The Only People Who Won't Benefit From Brexit Are The Political Class, The Far Right And The Far Left

Small-minded idiots hijacking a message. Picture from here.
Yesterday my wife came across an unusual sight.

Out shopping at a local Aldi in Leeds, she saw a saloon pulling a handmade ad trailer sporting a Vote Leave logo and a graphic spouting something along the lines of:
"...we want our country back...go home!"
Sadly she didn't have the presence of mind to take a picture of the car nor the trailer and was as confused as the other customers of Aldi, a major German supermarket chain that has just about made buying our weekly shop a significantly cheaper and less worrisome prospect where I live.

It is sad that some people have conflated the Brexit message with that of a racially motivated exercise in ethinic cleansing; worse, it is saddening that many would seek to tar one side of the debate with fault here or claim outrage in exactly the opposite manner than they had for similar events mere days before:
This following Owen's walking out of a Sky News Morning Papers Debate in which everyone appeared to agree with him on every point but were apparently breaking some unknown rule about a member of one group owning the right to outrage and language surrounding a sad event in that group (well, assuming you were the right kind of member of that community anyway.)

Sadder still, though, is the fact that anyone thinking immigration is just going to stop when we leave is laughably naive and/or mistaken; net EU immigration makes up less than half of all that incoming to the UK: 

Taken from this report
Migration is great for the UK; we get all these clever migrants schooled and paid for by other member countries who pay into the treasury without having taken out to get them there; unhelpfully, and perhaps with a mere whiff of the conspiracy given how pained the government has been to show the benefits of migration, the number of recipients of UK benefits of any kind are less than 3%.

What is apparent, as even InFact's admitted in one of their pieces, is that there is an inequality in who benefits from this boon, with NEETs with low educational and skills attainment benefitting the least; further, because of appalling monitoring of abuses of the minimum wage system, housing and countless other social problems brought about by cultural differences between arrivals and natives the effect is to disenfranchise just the sort who will be liking the Britain First facebook page or listening to the likes of the BNP twerps. They will take advantage of what are legitimate concerns on immigration because our political class has objectively failed to.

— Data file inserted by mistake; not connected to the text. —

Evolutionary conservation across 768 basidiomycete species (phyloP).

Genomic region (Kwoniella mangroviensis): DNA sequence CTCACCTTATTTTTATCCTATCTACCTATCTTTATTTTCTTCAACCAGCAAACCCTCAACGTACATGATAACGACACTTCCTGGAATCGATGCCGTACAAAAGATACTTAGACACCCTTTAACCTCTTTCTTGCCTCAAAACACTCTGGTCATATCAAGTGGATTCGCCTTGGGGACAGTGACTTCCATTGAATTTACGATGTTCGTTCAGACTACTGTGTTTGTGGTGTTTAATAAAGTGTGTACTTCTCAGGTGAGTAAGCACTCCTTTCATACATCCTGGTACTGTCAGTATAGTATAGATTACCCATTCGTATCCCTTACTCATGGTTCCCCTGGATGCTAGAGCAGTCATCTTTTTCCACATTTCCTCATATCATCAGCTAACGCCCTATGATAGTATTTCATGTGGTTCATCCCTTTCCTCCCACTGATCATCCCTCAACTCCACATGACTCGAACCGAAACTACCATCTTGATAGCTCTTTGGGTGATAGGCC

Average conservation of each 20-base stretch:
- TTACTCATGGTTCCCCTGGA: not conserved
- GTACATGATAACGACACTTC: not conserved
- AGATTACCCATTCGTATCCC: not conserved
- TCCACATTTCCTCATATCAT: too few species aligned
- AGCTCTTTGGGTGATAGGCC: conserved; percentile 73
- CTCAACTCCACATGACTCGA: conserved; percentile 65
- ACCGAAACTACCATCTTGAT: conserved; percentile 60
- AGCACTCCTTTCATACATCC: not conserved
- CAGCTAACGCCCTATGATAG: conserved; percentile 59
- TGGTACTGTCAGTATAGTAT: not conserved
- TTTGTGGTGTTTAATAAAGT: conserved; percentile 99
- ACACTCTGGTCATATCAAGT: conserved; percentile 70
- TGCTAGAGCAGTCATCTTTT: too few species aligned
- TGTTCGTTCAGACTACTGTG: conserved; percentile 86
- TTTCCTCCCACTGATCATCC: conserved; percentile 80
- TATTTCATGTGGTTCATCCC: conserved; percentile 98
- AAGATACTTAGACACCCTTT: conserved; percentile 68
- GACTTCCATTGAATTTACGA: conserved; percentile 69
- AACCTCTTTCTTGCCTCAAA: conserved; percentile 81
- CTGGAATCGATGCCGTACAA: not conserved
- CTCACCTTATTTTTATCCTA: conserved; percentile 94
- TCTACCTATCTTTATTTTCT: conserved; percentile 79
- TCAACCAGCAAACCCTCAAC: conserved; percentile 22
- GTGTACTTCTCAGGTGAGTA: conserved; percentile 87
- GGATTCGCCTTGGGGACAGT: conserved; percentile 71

In many ways the StrongerIn Crowd are right; the problems we see with migration are actually problems with the mediocrity of our own government; however, they perpetrate the myth that with greater reform at an EU level we can some how get past these problems: the short answer to this is that Europe isn't going to change in the way we would like and our remaining is preventing it from changing in the way it wants. Even David Cameron's renegotiation has no real legal binding and this was backed up with a threat of Brexit.

So what is the answer here? Why Leave if a major motivation behind leaving in the ability to control our borders is unlikely to happen? Smarter people than I have put it down better but the short answer is simple: options.

Brexit gives us options; we've tried to get our terms from the European member states and commission and we have failed - with a clear majority supporting the right of freedom of movement and continual access to the single market post-Brexit our parliament will likely opt for an EEA agreement and adoption of the whole acquis initially with a view to working through it and replacing where applicable (as per the plan); EEA states are only obliged to adopt parts of the acquis relating to the single market and even then retain a right of reservation; not obligating themselves to access that part of the market unless business in their country is happy to meet that particular regulatory regimen.

A Brexit doesn't oblige us to adopt "open borders" but "freedom of movement"; as the good Dr North pointed out freedom of movement can mean a variety of things. That said the one thing Brexit doesn't mean is giving in to the Far Right; I am happy to accept the asshole that did this was one such idiot because I don't identify with such a vapid waste of oxygen; and so people understand my mood I would gladly take in 30 refugees escaping genuine life threatening turmoil for every one of these malcontented pond scum that identifies with those folk in the first image, whom I could happily throw into the sea, preferably by trebuchet.

I look forward to 3 things from a Brexit:
  1. The Mandelson's, Kinnock's and European Union wage-slaves and political claque suddenly becoming unemployed. I particularly look forward to everyone realising there is little point to UKIP post-Brexit and get back to holding our main credible parties to account.
  2. Our own broken parliament coming out of the madness of the last 40 years and having to take responsibility for it's many faults and seeing a revitalisation of democracy as a consequence of it's profound stupour. Those in parliament who can will shine and those who cant will be drummed out.
  3. The far right's victory being cut short when they realise they will get none of their desired outcomes from leaving; it will be almost as funny as the look of dismay when none of the doom and gloom of the remain campaign comes to pass.
Few things are sweeter than seeing wrong people proved wrong and put back in their embarrassment holes where they belong.

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